From Belgian filmmakers, Adil El Arbi & Bilall Fallah, Bad Boys for Life is a strong and wildly entertaining third chapter in the buddy-cop franchise, reuniting Will Smith & Martin Lawrence after a seventeen-year hiatus. The bad boy duo crashes into Ultra HD with an outstanding 4K HDR10 video, a highly satisfying DTS:X track but a small set of supplements. Nevertheless, the overall UHD package comes Recommended for fans of the series.
(We have also reviewed the Blu-ray HERE.)
Bad Boys for Life has pulled off a couple of implausible and unexpected miracles. Considering the "stay-at-home" orders across the nation forcing cinemas to shut down, the action-comedy flick could potentially go down as the year's biggest box-office hit, banking more than its two predecessors combined. And with a plot picking up seventeen years after the events of the first sequel, the third entry in Michael Bay's popular buddy-cop franchise is a surprisingly entertaining follow-up — almost as shockingly good as the first movie, which is perhaps what has caught me most by surprise. Historically, sequels are rarely ever as good as the first movie and tend to further diminish in quality with each successive entry. However, the filmmaking pair, Adil El Arbi & Bilall Fallah, have not only dropped a worthy installment, but they have also renewed fan interest in the franchise with plans for a fourth film coming.
Adil & Bilall take over directing duties from Michael Bay, who made his directorial debut twenty-five years ago with the first movie and helped launch Will Smith's film career as an A-list action star. In this third chapter to the series, the Belgian duo now makes their feature-length debut to American audiences and prove they were the right choice for the job, demonstrating a clear understanding of what made the Bad Boys movies work and attracted audiences in the first place. It's success ultimately hinges on the camaraderie and banter between Smith and Martin Lawrence, which immediately kicks things off from the opening moments of the two racing to the hospital. Smith's Mike dashing through Miami traffic while Lawrence's Marcus screams at the several near-misses is emblematic of their relationship and of the movie: a comically loud, chaotic mess ending in a deeply touching brotherhood.
Smith and Lawrence share a convincingly unique chemistry where their friendship seems to extend beyond the screen. The two display a wonderful rhythm, as though they have really known each other since childhood, making the rapid-fire back and forth come across as genuine and believable. And the filmmakers exploit this unwavering bond and test its glue when Mike's past comes back to haunt him in a deeply painful way — injuring his ego and his unspoken sense of indestructibility. This third episode feels like a natural progression of previous events as Marcus finally turns in his badge and settles into retirement. For Mike, this feels like a betrayal, another wound to his ego that quickly spirals into obsession and causes animosity with those still working to help him, namely Joe Pantoliano's police captain and the AMMO team (Paola Núñez, Vanessa Hudgens, Alexander Ludwig and Charles Melton).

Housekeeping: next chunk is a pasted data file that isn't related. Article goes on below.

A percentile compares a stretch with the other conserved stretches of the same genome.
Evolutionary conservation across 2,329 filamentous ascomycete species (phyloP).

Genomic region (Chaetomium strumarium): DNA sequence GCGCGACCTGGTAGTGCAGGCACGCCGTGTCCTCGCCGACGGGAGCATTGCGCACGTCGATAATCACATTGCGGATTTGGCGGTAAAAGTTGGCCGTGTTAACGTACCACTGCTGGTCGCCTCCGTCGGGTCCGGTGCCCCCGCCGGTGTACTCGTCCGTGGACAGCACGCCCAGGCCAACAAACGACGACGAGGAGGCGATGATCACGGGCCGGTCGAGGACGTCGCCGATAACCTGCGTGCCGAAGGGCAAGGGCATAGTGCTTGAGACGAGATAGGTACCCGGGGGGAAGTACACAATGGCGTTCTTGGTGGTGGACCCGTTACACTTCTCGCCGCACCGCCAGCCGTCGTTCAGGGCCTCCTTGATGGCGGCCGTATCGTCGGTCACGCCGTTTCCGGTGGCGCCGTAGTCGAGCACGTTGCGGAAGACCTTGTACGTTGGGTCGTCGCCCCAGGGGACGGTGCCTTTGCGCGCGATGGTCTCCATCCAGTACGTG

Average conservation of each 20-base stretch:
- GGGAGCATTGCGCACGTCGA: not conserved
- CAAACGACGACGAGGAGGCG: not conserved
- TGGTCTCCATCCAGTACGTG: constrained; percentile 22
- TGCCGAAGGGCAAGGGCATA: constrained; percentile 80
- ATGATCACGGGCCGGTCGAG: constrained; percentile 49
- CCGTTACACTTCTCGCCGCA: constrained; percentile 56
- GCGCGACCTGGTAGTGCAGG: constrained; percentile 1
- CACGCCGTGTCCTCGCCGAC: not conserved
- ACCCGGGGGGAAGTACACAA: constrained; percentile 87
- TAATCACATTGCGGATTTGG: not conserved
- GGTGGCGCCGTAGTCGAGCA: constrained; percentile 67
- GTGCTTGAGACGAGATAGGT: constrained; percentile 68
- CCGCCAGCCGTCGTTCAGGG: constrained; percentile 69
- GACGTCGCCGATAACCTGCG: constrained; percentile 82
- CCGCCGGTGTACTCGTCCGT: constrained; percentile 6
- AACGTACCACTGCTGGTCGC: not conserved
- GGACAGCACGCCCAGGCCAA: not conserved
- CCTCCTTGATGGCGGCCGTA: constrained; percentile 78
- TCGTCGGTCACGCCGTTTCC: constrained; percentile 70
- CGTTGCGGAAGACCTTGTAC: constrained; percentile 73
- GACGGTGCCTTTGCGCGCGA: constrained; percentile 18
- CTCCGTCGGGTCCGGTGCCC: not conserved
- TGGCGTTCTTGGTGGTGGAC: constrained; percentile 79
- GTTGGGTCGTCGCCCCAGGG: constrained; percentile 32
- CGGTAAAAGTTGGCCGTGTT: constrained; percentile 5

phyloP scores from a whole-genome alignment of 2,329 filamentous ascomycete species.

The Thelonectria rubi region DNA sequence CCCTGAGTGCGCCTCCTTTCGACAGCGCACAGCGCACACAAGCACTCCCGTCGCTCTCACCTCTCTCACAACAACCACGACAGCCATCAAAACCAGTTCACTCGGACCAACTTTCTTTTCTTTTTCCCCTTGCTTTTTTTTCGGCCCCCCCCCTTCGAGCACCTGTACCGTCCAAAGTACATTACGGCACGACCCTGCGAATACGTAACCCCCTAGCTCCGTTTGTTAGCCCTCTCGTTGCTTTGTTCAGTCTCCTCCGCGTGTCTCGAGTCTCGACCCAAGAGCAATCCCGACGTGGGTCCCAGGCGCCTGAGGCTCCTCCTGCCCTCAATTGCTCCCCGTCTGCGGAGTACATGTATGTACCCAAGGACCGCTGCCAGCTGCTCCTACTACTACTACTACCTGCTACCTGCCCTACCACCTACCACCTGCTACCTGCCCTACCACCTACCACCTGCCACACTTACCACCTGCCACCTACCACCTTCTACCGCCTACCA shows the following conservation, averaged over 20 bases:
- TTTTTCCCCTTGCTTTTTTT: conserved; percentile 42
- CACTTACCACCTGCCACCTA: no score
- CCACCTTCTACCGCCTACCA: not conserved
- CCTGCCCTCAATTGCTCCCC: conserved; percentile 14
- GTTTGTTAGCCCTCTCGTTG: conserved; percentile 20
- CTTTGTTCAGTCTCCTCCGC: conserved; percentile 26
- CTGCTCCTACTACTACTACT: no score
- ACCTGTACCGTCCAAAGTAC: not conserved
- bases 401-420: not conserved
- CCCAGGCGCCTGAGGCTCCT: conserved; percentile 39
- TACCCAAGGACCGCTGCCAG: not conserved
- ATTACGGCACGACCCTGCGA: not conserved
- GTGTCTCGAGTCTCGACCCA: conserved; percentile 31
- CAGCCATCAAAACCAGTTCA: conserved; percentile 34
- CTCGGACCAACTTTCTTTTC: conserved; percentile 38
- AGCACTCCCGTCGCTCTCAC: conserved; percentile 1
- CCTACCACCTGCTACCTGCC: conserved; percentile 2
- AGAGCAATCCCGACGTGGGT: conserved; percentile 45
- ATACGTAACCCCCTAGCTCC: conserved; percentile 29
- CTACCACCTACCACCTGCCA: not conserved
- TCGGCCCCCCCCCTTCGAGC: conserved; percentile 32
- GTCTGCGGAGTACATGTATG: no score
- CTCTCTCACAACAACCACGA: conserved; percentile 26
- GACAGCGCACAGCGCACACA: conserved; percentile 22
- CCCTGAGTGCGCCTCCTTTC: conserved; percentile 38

Where things start to falter is a story that slowly sinks into melodrama territory before suddenly nosediving south of the border, into telenovela country. Admittedly, this allows Smith great opportunities to flex his dramatic chops while Lawrence breaks the tension with his oddly-timed quips and hilarious observations. The scene on the airplane to Mexico is one of the funniest and memorable moments. I suppose it also makes sense for the movie to delight in histrionics considering the plot's central protagonist is Spanish-speaking television star Kate del Castillo as Isabel Aretas, widow of a cartel kingpin nicknamed "La Bruja" (the witch). Along with her son Armando (Jacob Scipio) causing all the brouhaha, the family introduces a major revelation to the series that also feels like something ripped directly from the soap opera playbook. All in all, Adil & Bilall do great with the material while Smith and Lawrence play the plot's silliness with deadpan seriousness, making it a strong and fun installment to the series.
Vital Disc Stats: The Ultra HD Blu-ray
Sony Pictures Home Entertainment brings Bad Boys for Life to Ultra HD Blu-ray as a two-disc combo pack with a flyer for a Digital Copy, which can be redeemed via sonypictures.com and Movies Anywhere. When redeeming said code, users are granted access to the HDX SDR version with legacy Dolby Digital audio, but the 4K Dolby Vision version with Dolby Atmos is available for purchasing separately. The dual-layered UHD66 disc sits comfortably opposite a Region Free, BD50 disc inside a black, eco-elite vortex case with a glossy slipcover. At startup, the disc goes straight to an interactive main menu that changes screens when switching between the usual options while music plays in the background.
The third installment in the series crashes into Ultra HD with a cracking gorgeous HEVC H.265 encode, bragging several striking enhancements over its day-and-date Blu-ray brethren.
Struck from a 2K digital intermediate, the upscaled 2160p transfer parades a noticeably boosted contrast balance, displaying resplendently crisper, more ecstatic whites and giving the locations a more energetically exotic and vibrant appeal. Many extreme wide shots even come with that looking-through-the-window effect and rise to the level of demo worthy. Specular highlights are also more intense and luminous, showing a beaming glow along the edges of clouds and a dazzling brilliance from lights without washing out the finer details while supplying metallic surfaces with a realistic polish. Likewise, black levels enjoy a notable improvement, looking silkier and inkier in the hair, clothing and various weapons. At the same time, shadow details remain plainly visible in the darkest corners of the frame, providing the 2.39:1 image with appreciable depth and attractive cinematic quality.